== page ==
Holly’s Farewell


On Friday we went out to dinner and a Thai club, D&D, to celebrate Holly’s last night in Thailand. I was disappointed that I only had two weeks to spend with her, but I wish her the best of luck back home, with all that she pursues.

Thai Taxi

At the club they alternate between a pre-recored Dj set and live performances. The live performances are absolutely ridiculous, and although the singing is in English, all the speaking between songs is in Thai. They started with a metal version of Lady Gaga’s “Bad Romance” and it all got weirder from there. There were guys with socks stuffed into the front of their pants, that they were throwing at the audience, and guys in sleeping gowns with pink panties on. Despite the fact that I had no clue what was going on, something I’ve just learned to accept, I had a blast. We were literally the only foreigners in D&D, and most people can’t talk to us in English, but partying seems to be a form of communication. They all smile, wave, laugh and pass us drinks, and come over and hang out with our group. Everyone in Thailand is soo nice, it’s really different than America.

The Girls

On the big screen TVs they were playing muted scenes from Harry Potter, while blasting Major Lazer. It’s hard to explain how weird Thailand is… but it works and it’s fun so you just accept everything you see as the new normal.

No idea….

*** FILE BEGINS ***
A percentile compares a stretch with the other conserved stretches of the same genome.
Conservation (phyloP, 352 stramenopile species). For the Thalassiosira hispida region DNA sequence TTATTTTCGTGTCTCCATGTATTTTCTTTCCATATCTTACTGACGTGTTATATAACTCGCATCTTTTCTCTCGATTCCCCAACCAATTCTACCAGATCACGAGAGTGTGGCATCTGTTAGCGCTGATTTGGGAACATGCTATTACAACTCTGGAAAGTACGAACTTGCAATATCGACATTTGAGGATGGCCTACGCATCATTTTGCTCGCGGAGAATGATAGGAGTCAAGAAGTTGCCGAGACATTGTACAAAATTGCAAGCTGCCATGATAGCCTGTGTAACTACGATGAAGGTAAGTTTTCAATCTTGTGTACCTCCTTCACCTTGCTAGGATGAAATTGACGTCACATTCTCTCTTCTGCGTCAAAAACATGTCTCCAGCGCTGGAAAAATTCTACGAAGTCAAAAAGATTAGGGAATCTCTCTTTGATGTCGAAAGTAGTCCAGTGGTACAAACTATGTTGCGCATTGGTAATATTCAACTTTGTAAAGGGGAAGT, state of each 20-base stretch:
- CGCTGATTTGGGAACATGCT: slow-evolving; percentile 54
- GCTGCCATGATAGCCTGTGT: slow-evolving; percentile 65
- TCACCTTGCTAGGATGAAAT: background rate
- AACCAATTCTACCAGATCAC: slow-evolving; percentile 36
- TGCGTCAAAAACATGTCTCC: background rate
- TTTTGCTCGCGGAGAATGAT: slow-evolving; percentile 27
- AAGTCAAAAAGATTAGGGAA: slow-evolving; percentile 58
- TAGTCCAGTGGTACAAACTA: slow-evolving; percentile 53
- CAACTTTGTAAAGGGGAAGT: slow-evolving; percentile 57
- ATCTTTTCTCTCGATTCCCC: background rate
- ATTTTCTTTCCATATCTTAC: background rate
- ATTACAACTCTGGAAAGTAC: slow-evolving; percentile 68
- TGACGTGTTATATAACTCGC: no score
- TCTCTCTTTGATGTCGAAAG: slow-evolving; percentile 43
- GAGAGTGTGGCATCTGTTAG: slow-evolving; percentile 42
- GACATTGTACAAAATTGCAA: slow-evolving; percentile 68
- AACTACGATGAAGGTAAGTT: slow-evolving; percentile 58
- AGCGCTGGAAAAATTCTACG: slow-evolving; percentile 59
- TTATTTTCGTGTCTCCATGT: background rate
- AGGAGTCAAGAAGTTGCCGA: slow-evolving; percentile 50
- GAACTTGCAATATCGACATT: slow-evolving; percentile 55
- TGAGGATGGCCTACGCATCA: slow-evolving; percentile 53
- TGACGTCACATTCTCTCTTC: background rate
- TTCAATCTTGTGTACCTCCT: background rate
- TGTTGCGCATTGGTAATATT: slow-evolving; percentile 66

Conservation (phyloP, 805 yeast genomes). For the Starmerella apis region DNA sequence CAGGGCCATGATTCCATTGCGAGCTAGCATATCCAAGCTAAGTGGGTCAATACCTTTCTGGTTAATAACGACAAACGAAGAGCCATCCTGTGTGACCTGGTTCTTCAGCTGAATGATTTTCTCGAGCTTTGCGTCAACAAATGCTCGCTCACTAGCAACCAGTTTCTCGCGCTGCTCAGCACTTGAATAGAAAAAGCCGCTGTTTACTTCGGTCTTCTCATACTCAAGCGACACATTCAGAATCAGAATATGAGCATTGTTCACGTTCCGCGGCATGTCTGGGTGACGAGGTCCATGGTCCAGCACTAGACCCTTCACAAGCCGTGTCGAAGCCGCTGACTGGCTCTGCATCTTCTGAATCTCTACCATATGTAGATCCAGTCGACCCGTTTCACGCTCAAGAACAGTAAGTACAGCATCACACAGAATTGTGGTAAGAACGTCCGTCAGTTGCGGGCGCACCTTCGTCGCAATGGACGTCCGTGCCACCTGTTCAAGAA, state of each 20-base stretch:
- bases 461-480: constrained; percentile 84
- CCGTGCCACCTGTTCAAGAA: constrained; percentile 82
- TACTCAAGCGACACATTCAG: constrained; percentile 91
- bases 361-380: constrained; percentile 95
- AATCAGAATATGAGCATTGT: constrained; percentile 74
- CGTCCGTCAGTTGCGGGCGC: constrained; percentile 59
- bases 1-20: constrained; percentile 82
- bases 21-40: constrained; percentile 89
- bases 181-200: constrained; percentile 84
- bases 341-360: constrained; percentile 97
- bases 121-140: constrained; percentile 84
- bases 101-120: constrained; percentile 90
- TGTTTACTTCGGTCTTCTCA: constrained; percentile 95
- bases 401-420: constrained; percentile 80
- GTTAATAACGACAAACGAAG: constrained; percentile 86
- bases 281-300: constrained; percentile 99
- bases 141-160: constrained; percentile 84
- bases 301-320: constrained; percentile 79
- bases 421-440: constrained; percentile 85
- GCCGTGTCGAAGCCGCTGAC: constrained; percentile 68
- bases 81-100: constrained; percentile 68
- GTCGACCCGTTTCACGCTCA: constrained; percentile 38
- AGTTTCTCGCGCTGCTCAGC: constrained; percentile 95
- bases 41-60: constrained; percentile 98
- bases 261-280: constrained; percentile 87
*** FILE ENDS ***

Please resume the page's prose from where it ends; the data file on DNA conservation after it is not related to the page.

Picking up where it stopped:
An alcohol holder attached to your dashboard- Classy (this is in the car featured above). Danni and I asked them for a ride home, but ended up getting a ride in another car where no one spoke English. The most they could say was “Happy Thailand,” and that was repeated about a 100 times on the way home. The girl in the front seat kept turning around, grabbing Danni’s hand, kissing it, and saying “happy Thailand, happy Thailand.” They also tried to say that the guy’s name sitting in the back with us was Cat Meow. It was by far one of the craziest rides I have ever had. Our Thai friend Max put us in the car with them and we instantly started questioning how well Max knew them, but by then it was too late, because they didn’t understand anything we were saying. The driver would not keep his eyes on the road, but instead had his head turned around the entire time, looking at us in the back seat. We kept yelling at him to pay attention to the road, and he kept responding, “Night cap? Night cap?” It’s amazing we made it home in one piece. I’m finding that the communication barrier mixed with alcohol is either a recipe for disaster or a total adventure.